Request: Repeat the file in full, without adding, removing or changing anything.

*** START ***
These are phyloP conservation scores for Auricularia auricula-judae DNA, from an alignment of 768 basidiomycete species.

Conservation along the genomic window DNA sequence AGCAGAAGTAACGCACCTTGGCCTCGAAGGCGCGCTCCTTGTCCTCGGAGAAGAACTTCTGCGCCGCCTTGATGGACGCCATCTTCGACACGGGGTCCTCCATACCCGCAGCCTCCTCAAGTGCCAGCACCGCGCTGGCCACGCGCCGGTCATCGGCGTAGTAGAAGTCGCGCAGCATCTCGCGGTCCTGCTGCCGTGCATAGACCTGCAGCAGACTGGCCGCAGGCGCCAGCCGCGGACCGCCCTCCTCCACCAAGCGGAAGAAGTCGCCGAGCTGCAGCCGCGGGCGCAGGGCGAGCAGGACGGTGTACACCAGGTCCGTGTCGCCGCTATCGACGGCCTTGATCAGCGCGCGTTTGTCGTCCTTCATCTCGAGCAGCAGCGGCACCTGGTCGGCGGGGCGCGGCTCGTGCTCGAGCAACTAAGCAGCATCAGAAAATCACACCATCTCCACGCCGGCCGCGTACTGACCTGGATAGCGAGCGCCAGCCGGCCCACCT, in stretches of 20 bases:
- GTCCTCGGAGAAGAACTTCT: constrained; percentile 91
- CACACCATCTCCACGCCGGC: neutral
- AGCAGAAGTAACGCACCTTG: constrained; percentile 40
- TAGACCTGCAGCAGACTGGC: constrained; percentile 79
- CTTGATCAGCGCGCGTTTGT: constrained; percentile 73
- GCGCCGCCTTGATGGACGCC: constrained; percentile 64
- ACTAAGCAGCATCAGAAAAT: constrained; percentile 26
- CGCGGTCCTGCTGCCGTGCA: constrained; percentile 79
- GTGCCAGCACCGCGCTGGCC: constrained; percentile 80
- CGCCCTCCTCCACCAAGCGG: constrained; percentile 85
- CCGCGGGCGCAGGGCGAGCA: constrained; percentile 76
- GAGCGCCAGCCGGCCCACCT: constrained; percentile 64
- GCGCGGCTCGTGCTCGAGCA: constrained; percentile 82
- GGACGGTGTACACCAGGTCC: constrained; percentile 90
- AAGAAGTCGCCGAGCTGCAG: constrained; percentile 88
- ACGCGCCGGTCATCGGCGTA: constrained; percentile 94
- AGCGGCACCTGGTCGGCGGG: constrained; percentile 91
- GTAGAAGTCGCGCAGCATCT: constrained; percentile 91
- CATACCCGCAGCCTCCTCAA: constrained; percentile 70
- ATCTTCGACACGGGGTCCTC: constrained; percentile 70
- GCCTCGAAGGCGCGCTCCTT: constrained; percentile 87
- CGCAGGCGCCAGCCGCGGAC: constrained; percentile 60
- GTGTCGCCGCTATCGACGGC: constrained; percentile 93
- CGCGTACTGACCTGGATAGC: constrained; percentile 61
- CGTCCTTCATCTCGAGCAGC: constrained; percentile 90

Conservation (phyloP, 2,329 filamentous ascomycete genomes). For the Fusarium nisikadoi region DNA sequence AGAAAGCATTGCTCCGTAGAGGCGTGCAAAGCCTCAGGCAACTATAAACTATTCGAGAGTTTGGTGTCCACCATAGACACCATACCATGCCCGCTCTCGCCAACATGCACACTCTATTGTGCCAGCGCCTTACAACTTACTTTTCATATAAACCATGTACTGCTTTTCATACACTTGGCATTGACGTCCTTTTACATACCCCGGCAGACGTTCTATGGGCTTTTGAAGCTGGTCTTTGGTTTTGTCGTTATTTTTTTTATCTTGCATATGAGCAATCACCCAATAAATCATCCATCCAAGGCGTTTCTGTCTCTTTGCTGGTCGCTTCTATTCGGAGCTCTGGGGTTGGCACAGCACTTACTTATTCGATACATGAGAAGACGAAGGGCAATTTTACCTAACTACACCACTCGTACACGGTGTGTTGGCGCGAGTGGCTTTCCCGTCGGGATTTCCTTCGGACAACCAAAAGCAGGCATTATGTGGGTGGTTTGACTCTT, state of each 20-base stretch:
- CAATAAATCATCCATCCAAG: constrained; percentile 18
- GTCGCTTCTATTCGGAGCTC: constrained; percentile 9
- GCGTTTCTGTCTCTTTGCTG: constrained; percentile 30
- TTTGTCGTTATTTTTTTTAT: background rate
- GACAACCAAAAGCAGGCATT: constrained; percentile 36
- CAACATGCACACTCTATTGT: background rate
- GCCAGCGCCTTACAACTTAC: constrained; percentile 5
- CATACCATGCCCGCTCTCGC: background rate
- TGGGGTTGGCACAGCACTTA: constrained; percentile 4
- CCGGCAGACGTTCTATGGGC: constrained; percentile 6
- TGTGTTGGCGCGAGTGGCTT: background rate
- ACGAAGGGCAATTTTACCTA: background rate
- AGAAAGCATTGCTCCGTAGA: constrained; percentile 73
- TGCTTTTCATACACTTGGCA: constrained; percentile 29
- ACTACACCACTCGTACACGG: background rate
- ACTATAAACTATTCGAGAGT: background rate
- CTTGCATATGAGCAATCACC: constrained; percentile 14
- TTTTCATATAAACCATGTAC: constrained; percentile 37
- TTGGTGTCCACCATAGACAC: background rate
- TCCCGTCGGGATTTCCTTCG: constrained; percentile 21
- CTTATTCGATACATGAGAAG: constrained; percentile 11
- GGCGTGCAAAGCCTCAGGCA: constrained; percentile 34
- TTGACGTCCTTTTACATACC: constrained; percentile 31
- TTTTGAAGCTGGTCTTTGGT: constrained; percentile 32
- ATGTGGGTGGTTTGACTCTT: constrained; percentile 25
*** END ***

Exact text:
These are phyloP conservation scores for Auricularia auricula-judae DNA, from an alignment of 768 basidiomycete species.

Conservation along the genomic window DNA sequence AGCAGAAGTAACGCACCTTGGCCTCGAAGGCGCGCTCCTTGTCCTCGGAGAAGAACTTCTGCGCCGCCTTGATGGACGCCATCTTCGACACGGGGTCCTCCATACCCGCAGCCTCCTCAAGTGCCAGCACCGCGCTGGCCACGCGCCGGTCATCGGCGTAGTAGAAGTCGCGCAGCATCTCGCGGTCCTGCTGCCGTGCATAGACCTGCAGCAGACTGGCCGCAGGCGCCAGCCGCGGACCGCCCTCCTCCACCAAGCGGAAGAAGTCGCCGAGCTGCAGCCGCGGGCGCAGGGCGAGCAGGACGGTGTACACCAGGTCCGTGTCGCCGCTATCGACGGCCTTGATCAGCGCGCGTTTGTCGTCCTTCATCTCGAGCAGCAGCGGCACCTGGTCGGCGGGGCGCGGCTCGTGCTCGAGCAACTAAGCAGCATCAGAAAATCACACCATCTCCACGCCGGCCGCGTACTGACCTGGATAGCGAGCGCCAGCCGGCCCACCT, in stretches of 20 bases:
- GTCCTCGGAGAAGAACTTCT: constrained; percentile 91
- CACACCATCTCCACGCCGGC: neutral
- AGCAGAAGTAACGCACCTTG: constrained; percentile 40
- TAGACCTGCAGCAGACTGGC: constrained; percentile 79
- CTTGATCAGCGCGCGTTTGT: constrained; percentile 73
- GCGCCGCCTTGATGGACGCC: constrained; percentile 64
- ACTAAGCAGCATCAGAAAAT: constrained; percentile 26
- CGCGGTCCTGCTGCCGTGCA: constrained; percentile 79
- GTGCCAGCACCGCGCTGGCC: constrained; percentile 80
- CGCCCTCCTCCACCAAGCGG: constrained; percentile 85
- CCGCGGGCGCAGGGCGAGCA: constrained; percentile 76
- GAGCGCCAGCCGGCCCACCT: constrained; percentile 64
- GCGCGGCTCGTGCTCGAGCA: constrained; percentile 82
- GGACGGTGTACACCAGGTCC: constrained; percentile 90
- AAGAAGTCGCCGAGCTGCAG: constrained; percentile 88
- ACGCGCCGGTCATCGGCGTA: constrained; percentile 94
- AGCGGCACCTGGTCGGCGGG: constrained; percentile 91
- GTAGAAGTCGCGCAGCATCT: constrained; percentile 91
- CATACCCGCAGCCTCCTCAA: constrained; percentile 70
- ATCTTCGACACGGGGTCCTC: constrained; percentile 70
- GCCTCGAAGGCGCGCTCCTT: constrained; percentile 87
- CGCAGGCGCCAGCCGCGGAC: constrained; percentile 60
- GTGTCGCCGCTATCGACGGC: constrained; percentile 93
- CGCGTACTGACCTGGATAGC: constrained; percentile 61
- CGTCCTTCATCTCGAGCAGC: constrained; percentile 90

Conservation (phyloP, 2,329 filamentous ascomycete genomes). For the Fusarium nisikadoi region DNA sequence AGAAAGCATTGCTCCGTAGAGGCGTGCAAAGCCTCAGGCAACTATAAACTATTCGAGAGTTTGGTGTCCACCATAGACACCATACCATGCCCGCTCTCGCCAACATGCACACTCTATTGTGCCAGCGCCTTACAACTTACTTTTCATATAAACCATGTACTGCTTTTCATACACTTGGCATTGACGTCCTTTTACATACCCCGGCAGACGTTCTATGGGCTTTTGAAGCTGGTCTTTGGTTTTGTCGTTATTTTTTTTATCTTGCATATGAGCAATCACCCAATAAATCATCCATCCAAGGCGTTTCTGTCTCTTTGCTGGTCGCTTCTATTCGGAGCTCTGGGGTTGGCACAGCACTTACTTATTCGATACATGAGAAGACGAAGGGCAATTTTACCTAACTACACCACTCGTACACGGTGTGTTGGCGCGAGTGGCTTTCCCGTCGGGATTTCCTTCGGACAACCAAAAGCAGGCATTATGTGGGTGGTTTGACTCTT, state of each 20-base stretch:
- CAATAAATCATCCATCCAAG: constrained; percentile 18
- GTCGCTTCTATTCGGAGCTC: constrained; percentile 9
- GCGTTTCTGTCTCTTTGCTG: constrained; percentile 30
- TTTGTCGTTATTTTTTTTAT: background rate
- GACAACCAAAAGCAGGCATT: constrained; percentile 36
- CAACATGCACACTCTATTGT: background rate
- GCCAGCGCCTTACAACTTAC: constrained; percentile 5
- CATACCATGCCCGCTCTCGC: background rate
- TGGGGTTGGCACAGCACTTA: constrained; percentile 4
- CCGGCAGACGTTCTATGGGC: constrained; percentile 6
- TGTGTTGGCGCGAGTGGCTT: background rate
- ACGAAGGGCAATTTTACCTA: background rate
- AGAAAGCATTGCTCCGTAGA: constrained; percentile 73
- TGCTTTTCATACACTTGGCA: constrained; percentile 29
- ACTACACCACTCGTACACGG: background rate
- ACTATAAACTATTCGAGAGT: background rate
- CTTGCATATGAGCAATCACC: constrained; percentile 14
- TTTTCATATAAACCATGTAC: constrained; percentile 37
- TTGGTGTCCACCATAGACAC: background rate
- TCCCGTCGGGATTTCCTTCG: constrained; percentile 21
- CTTATTCGATACATGAGAAG: constrained; percentile 11
- GGCGTGCAAAGCCTCAGGCA: constrained; percentile 34
- TTGACGTCCTTTTACATACC: constrained; percentile 31
- TTTTGAAGCTGGTCTTTGGT: constrained; percentile 32
- ATGTGGGTGGTTTGACTCTT: constrained; percentile 25